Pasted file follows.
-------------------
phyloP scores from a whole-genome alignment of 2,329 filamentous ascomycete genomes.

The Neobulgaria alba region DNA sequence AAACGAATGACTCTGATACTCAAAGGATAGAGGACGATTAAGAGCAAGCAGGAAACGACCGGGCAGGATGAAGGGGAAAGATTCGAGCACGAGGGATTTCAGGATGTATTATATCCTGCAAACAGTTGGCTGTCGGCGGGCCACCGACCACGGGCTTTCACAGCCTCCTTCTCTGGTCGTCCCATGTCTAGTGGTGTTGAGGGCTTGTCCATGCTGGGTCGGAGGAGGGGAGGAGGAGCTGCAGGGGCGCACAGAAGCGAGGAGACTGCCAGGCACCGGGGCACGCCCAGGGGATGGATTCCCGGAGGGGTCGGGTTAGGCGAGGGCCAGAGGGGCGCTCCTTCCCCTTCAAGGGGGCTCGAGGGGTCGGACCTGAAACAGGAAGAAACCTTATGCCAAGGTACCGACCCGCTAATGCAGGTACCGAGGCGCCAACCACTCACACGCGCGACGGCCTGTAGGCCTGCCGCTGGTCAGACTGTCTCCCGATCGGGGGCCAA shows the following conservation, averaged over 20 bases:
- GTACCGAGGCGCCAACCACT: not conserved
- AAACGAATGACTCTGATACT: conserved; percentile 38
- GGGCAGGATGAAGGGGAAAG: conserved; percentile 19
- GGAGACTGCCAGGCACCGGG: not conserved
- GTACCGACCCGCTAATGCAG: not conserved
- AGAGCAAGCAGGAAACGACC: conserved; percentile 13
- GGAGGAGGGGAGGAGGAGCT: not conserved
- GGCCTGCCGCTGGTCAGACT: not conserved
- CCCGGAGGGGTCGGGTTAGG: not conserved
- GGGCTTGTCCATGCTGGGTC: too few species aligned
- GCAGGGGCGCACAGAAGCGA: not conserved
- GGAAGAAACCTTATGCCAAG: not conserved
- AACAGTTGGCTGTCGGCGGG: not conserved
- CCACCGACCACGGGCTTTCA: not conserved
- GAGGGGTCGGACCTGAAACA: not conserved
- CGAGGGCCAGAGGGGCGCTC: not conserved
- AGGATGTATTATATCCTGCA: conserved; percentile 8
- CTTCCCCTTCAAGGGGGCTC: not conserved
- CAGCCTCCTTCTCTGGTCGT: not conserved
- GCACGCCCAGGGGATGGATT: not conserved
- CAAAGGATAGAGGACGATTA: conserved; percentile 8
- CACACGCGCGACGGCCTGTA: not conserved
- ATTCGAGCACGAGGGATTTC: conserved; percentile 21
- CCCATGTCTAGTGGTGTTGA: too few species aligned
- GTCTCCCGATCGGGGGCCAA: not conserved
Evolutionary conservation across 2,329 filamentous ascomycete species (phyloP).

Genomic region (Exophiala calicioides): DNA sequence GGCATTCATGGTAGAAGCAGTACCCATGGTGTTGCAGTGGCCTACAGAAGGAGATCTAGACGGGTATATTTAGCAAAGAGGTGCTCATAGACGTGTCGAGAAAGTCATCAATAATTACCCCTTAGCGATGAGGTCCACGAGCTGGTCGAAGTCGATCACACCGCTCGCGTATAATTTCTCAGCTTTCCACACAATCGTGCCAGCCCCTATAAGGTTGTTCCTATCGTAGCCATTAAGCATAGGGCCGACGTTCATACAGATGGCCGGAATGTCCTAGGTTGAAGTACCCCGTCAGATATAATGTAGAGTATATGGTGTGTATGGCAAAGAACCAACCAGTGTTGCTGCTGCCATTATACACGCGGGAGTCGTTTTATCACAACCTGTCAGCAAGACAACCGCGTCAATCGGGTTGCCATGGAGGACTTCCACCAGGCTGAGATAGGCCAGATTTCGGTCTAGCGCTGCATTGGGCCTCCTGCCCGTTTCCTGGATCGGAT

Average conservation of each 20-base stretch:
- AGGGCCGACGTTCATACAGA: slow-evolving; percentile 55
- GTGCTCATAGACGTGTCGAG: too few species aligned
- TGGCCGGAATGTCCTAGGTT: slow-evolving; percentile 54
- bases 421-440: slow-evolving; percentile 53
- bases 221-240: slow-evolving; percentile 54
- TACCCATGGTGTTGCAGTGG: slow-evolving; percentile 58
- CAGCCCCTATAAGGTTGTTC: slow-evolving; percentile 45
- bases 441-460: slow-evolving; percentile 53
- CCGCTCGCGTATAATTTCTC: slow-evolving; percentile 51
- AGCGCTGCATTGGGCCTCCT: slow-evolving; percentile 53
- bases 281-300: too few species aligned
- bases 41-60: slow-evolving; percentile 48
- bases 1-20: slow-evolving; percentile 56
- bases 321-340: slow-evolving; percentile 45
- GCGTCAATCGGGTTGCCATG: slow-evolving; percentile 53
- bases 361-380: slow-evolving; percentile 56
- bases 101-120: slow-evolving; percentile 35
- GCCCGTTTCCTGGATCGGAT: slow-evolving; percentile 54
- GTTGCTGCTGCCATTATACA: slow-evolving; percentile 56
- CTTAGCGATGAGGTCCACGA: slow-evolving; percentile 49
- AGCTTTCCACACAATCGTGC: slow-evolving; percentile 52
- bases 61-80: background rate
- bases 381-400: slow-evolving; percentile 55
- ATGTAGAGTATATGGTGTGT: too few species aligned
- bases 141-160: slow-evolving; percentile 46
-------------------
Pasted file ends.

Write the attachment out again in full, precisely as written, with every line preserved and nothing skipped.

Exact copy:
phyloP scores from a whole-genome alignment of 2,329 filamentous ascomycete genomes.

The Neobulgaria alba region DNA sequence AAACGAATGACTCTGATACTCAAAGGATAGAGGACGATTAAGAGCAAGCAGGAAACGACCGGGCAGGATGAAGGGGAAAGATTCGAGCACGAGGGATTTCAGGATGTATTATATCCTGCAAACAGTTGGCTGTCGGCGGGCCACCGACCACGGGCTTTCACAGCCTCCTTCTCTGGTCGTCCCATGTCTAGTGGTGTTGAGGGCTTGTCCATGCTGGGTCGGAGGAGGGGAGGAGGAGCTGCAGGGGCGCACAGAAGCGAGGAGACTGCCAGGCACCGGGGCACGCCCAGGGGATGGATTCCCGGAGGGGTCGGGTTAGGCGAGGGCCAGAGGGGCGCTCCTTCCCCTTCAAGGGGGCTCGAGGGGTCGGACCTGAAACAGGAAGAAACCTTATGCCAAGGTACCGACCCGCTAATGCAGGTACCGAGGCGCCAACCACTCACACGCGCGACGGCCTGTAGGCCTGCCGCTGGTCAGACTGTCTCCCGATCGGGGGCCAA shows the following conservation, averaged over 20 bases:
- GTACCGAGGCGCCAACCACT: not conserved
- AAACGAATGACTCTGATACT: conserved; percentile 38
- GGGCAGGATGAAGGGGAAAG: conserved; percentile 19
- GGAGACTGCCAGGCACCGGG: not conserved
- GTACCGACCCGCTAATGCAG: not conserved
- AGAGCAAGCAGGAAACGACC: conserved; percentile 13
- GGAGGAGGGGAGGAGGAGCT: not conserved
- GGCCTGCCGCTGGTCAGACT: not conserved
- CCCGGAGGGGTCGGGTTAGG: not conserved
- GGGCTTGTCCATGCTGGGTC: too few species aligned
- GCAGGGGCGCACAGAAGCGA: not conserved
- GGAAGAAACCTTATGCCAAG: not conserved
- AACAGTTGGCTGTCGGCGGG: not conserved
- CCACCGACCACGGGCTTTCA: not conserved
- GAGGGGTCGGACCTGAAACA: not conserved
- CGAGGGCCAGAGGGGCGCTC: not conserved
- AGGATGTATTATATCCTGCA: conserved; percentile 8
- CTTCCCCTTCAAGGGGGCTC: not conserved
- CAGCCTCCTTCTCTGGTCGT: not conserved
- GCACGCCCAGGGGATGGATT: not conserved
- CAAAGGATAGAGGACGATTA: conserved; percentile 8
- CACACGCGCGACGGCCTGTA: not conserved
- ATTCGAGCACGAGGGATTTC: conserved; percentile 21
- CCCATGTCTAGTGGTGTTGA: too few species aligned
- GTCTCCCGATCGGGGGCCAA: not conserved
Evolutionary conservation across 2,329 filamentous ascomycete species (phyloP).

Genomic region (Exophiala calicioides): DNA sequence GGCATTCATGGTAGAAGCAGTACCCATGGTGTTGCAGTGGCCTACAGAAGGAGATCTAGACGGGTATATTTAGCAAAGAGGTGCTCATAGACGTGTCGAGAAAGTCATCAATAATTACCCCTTAGCGATGAGGTCCACGAGCTGGTCGAAGTCGATCACACCGCTCGCGTATAATTTCTCAGCTTTCCACACAATCGTGCCAGCCCCTATAAGGTTGTTCCTATCGTAGCCATTAAGCATAGGGCCGACGTTCATACAGATGGCCGGAATGTCCTAGGTTGAAGTACCCCGTCAGATATAATGTAGAGTATATGGTGTGTATGGCAAAGAACCAACCAGTGTTGCTGCTGCCATTATACACGCGGGAGTCGTTTTATCACAACCTGTCAGCAAGACAACCGCGTCAATCGGGTTGCCATGGAGGACTTCCACCAGGCTGAGATAGGCCAGATTTCGGTCTAGCGCTGCATTGGGCCTCCTGCCCGTTTCCTGGATCGGAT

Average conservation of each 20-base stretch:
- AGGGCCGACGTTCATACAGA: slow-evolving; percentile 55
- GTGCTCATAGACGTGTCGAG: too few species aligned
- TGGCCGGAATGTCCTAGGTT: slow-evolving; percentile 54
- bases 421-440: slow-evolving; percentile 53
- bases 221-240: slow-evolving; percentile 54
- TACCCATGGTGTTGCAGTGG: slow-evolving; percentile 58
- CAGCCCCTATAAGGTTGTTC: slow-evolving; percentile 45
- bases 441-460: slow-evolving; percentile 53
- CCGCTCGCGTATAATTTCTC: slow-evolving; percentile 51
- AGCGCTGCATTGGGCCTCCT: slow-evolving; percentile 53
- bases 281-300: too few species aligned
- bases 41-60: slow-evolving; percentile 48
- bases 1-20: slow-evolving; percentile 56
- bases 321-340: slow-evolving; percentile 45
- GCGTCAATCGGGTTGCCATG: slow-evolving; percentile 53
- bases 361-380: slow-evolving; percentile 56
- bases 101-120: slow-evolving; percentile 35
- GCCCGTTTCCTGGATCGGAT: slow-evolving; percentile 54
- GTTGCTGCTGCCATTATACA: slow-evolving; percentile 56
- CTTAGCGATGAGGTCCACGA: slow-evolving; percentile 49
- AGCTTTCCACACAATCGTGC: slow-evolving; percentile 52
- bases 61-80: background rate
- bases 381-400: slow-evolving; percentile 55
- ATGTAGAGTATATGGTGTGT: too few species aligned
- bases 141-160: slow-evolving; percentile 46